Gold-flecked ice cream wasn’t part of the picture that Shiite Muslim clerics painted during the Iranian Revolution, when they promised to lift the poor by distributing the country’s vast oil income equally across society.
But more than three decades later, record oil profits have brought in billions, and some people here are enjoying that decadent dessert. The trouble is, it’s just a small group of wealthy Iranians. Despite the promises of the revolution, many here say the gap between rich and poor has never seemed bigger.
Iran’s new wealthy class has succeeded in tapping the opportunities provided by a vast domestic market, sometimes aided by corruption and erratic government policies. It includes children of people with close connections to some of Iran’s rulers, as well as families of factory owners and those who managed to get huge loans from state banks at low interest rates. The trickling down of the oil windfall — nearly $500 billion over the past five years — has also played a central role in establishing this small group that is visibly enjoying its profits.
Both supporters and critics of President Mahmoud Ahmadinejad say some of his economic policies designed to counter inequality are actually making things worse for many. And although some statistics show the gap between the Islamic Republic’s rich and poor has been stable over time, scenes of the rich flaunting their wealth have left many Iranians complaining.
The new wealthy are buying Porsches, getting caviar delivered to late-night parties, and eating $250 ice creams covered in edible gold at what’s billed as the highest rotating restaurant in the world.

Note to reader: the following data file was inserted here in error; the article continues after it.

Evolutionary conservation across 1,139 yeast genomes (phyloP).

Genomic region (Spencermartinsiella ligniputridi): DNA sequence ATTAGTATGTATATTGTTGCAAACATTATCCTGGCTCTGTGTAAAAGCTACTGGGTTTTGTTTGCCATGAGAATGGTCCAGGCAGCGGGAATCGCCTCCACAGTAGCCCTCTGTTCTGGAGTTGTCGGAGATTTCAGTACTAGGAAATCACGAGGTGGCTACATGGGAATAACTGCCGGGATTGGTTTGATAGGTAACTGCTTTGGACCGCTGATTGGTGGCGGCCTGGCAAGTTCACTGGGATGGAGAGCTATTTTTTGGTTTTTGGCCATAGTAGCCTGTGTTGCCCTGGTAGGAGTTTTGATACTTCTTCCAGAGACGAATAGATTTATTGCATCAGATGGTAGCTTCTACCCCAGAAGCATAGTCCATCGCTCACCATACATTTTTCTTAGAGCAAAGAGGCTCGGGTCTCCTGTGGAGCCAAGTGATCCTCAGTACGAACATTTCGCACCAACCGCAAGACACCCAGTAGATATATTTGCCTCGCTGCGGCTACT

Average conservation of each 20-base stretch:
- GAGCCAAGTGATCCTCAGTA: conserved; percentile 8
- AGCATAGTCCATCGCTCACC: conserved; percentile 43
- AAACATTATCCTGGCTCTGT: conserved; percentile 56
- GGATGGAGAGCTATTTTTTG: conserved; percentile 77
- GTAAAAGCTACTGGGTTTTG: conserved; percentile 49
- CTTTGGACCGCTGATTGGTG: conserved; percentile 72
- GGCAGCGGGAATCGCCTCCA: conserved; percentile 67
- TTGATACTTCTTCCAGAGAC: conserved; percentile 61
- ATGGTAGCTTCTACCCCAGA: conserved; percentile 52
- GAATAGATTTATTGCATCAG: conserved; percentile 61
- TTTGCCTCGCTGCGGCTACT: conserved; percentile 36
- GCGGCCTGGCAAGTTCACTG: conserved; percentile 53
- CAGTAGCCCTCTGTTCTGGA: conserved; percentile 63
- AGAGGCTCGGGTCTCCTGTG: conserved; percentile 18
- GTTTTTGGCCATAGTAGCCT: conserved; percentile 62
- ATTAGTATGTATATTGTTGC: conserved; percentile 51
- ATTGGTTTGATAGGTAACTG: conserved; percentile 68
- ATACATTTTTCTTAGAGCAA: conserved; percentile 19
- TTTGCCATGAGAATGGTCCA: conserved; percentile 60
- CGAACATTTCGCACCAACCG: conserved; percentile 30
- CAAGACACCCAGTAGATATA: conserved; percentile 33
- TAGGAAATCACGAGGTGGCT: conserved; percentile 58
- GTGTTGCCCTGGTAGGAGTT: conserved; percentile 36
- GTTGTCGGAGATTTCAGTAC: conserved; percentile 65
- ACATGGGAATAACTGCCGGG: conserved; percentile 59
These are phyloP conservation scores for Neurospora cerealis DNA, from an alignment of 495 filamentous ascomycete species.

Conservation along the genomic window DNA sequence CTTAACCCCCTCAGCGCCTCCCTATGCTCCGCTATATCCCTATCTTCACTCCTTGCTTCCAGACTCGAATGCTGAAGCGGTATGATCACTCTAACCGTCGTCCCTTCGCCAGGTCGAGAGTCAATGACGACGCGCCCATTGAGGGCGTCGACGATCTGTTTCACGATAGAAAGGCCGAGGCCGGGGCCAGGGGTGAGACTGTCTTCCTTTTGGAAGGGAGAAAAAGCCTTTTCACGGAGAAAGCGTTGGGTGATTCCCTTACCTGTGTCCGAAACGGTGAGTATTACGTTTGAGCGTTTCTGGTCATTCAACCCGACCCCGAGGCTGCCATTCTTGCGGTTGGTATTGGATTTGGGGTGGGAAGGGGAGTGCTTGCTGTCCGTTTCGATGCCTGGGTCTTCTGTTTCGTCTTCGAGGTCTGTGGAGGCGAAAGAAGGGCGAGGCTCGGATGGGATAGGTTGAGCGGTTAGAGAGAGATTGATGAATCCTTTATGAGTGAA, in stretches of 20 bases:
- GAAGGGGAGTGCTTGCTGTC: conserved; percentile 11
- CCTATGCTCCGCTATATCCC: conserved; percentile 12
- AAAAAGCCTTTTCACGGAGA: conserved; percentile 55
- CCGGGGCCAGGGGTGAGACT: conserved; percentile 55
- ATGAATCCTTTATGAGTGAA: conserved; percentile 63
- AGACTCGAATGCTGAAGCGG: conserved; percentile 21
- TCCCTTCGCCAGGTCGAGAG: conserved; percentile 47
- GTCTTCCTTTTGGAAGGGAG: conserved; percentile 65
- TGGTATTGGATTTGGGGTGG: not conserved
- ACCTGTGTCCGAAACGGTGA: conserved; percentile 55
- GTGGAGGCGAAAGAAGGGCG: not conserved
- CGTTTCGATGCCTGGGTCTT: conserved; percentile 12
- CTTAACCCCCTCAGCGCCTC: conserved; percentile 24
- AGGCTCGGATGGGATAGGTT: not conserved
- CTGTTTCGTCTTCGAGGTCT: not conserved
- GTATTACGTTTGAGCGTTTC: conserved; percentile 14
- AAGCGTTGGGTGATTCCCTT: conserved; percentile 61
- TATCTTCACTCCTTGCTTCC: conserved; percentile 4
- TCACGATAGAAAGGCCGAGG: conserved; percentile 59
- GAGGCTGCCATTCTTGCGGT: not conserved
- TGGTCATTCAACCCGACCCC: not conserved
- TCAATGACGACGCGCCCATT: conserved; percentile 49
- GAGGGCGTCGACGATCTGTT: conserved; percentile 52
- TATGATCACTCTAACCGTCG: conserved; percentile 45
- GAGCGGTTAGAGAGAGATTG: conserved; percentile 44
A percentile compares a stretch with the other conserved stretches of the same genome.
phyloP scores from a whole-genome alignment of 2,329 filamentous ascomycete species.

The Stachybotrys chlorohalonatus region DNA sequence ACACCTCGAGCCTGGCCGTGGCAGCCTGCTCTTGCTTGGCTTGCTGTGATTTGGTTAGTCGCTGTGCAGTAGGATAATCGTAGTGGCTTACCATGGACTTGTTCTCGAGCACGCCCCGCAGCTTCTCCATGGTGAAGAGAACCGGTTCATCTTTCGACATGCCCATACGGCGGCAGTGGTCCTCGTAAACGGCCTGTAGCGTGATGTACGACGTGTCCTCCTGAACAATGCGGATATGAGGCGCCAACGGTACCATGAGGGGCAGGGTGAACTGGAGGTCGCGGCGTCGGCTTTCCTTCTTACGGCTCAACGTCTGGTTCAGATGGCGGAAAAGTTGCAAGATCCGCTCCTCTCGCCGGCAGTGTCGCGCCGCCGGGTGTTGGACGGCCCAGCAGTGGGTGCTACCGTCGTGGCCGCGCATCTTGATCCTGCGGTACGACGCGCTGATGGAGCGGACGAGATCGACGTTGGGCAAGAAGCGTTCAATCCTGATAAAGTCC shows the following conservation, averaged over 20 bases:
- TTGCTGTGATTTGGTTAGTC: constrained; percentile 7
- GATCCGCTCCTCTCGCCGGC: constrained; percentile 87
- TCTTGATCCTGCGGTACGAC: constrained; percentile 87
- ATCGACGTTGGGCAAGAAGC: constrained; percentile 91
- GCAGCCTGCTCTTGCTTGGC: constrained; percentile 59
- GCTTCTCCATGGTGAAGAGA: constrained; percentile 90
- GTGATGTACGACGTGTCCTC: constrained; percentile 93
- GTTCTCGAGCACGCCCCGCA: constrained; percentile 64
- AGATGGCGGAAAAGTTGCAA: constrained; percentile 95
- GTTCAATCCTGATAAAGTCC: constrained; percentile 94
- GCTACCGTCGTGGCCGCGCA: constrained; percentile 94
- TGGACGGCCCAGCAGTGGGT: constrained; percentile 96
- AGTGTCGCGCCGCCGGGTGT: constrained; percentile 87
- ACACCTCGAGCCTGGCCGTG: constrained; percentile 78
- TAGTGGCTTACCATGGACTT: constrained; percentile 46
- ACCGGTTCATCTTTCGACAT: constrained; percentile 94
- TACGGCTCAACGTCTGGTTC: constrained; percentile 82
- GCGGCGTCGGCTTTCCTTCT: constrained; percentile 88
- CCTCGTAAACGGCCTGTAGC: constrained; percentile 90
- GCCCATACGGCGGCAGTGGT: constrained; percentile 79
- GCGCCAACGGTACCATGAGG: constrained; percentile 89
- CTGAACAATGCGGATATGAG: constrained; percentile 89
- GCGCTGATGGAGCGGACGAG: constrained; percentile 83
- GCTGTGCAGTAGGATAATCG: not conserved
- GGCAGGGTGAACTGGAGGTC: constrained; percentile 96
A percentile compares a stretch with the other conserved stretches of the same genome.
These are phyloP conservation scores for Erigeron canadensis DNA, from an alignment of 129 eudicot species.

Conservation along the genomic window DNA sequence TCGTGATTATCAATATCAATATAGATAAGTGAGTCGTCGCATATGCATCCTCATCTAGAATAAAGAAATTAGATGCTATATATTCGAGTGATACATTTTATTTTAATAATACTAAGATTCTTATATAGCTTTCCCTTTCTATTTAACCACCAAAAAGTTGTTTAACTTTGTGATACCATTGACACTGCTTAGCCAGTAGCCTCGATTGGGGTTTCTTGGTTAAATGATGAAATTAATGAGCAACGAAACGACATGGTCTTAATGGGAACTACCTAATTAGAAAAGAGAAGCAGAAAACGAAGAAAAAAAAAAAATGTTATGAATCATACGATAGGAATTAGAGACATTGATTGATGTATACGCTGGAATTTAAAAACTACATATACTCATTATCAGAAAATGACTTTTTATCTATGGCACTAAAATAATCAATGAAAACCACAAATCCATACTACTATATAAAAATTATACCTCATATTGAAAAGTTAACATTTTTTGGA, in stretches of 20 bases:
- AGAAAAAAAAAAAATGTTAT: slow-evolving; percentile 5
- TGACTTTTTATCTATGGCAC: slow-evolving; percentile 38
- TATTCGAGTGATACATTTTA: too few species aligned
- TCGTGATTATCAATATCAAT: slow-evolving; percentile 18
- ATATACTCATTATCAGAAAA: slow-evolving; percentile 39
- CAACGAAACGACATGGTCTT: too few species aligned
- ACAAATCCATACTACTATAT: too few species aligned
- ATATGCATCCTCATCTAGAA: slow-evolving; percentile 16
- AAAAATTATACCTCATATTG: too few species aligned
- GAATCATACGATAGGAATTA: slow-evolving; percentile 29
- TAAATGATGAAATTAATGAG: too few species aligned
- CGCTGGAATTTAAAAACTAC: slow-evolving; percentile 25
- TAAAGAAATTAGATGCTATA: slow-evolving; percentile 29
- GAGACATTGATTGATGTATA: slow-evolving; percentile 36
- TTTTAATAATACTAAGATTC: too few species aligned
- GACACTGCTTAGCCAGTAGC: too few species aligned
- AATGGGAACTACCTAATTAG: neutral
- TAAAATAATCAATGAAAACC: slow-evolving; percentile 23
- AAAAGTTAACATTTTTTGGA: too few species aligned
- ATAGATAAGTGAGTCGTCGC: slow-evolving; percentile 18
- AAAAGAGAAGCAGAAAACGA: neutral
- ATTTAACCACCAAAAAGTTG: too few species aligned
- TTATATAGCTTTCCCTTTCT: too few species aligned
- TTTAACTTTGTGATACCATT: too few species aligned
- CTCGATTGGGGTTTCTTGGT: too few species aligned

From the top of Tehran’s 1,427-foot-high Milad Tower, Iran’s poor are reduced to tiny dots, swarming in the streets below.
“We provide a calm and luxurious atmosphere, away from Tehran’s daily problems,” said Ahmad Talaee, one of the owners of the Crown restaurant, as he received guests in the VIP section, with room for nearly 300 to enjoy $280 fixed-price menus, golden ice cream not included.
Construction workers in worn-out shoes waited in the hallway one recent afternoon to make final fixes at the restaurant, which opened in June, as a young couple in designer clothes fed each other shrimp flown in from the Persian Gulf. “As you can see,” the owner said, “we are re-creating the fairy tales of the legendary stories of ‘1,001 Nights’ right here in Tehran.”
But that ritzy lifestyle, set against a backdrop of increasing economic hardship for millions of ordinary Iranians, is leading to open criticism.
The Islamic Revolution was all about bringing morals back to Iran. Apparently, however, the governing morality in the regime of the theocrats is to allow friends and relatives to get financial rewards by virtue of their connections. Why anyone thinks that the brand of governance ought to continue is beyond me.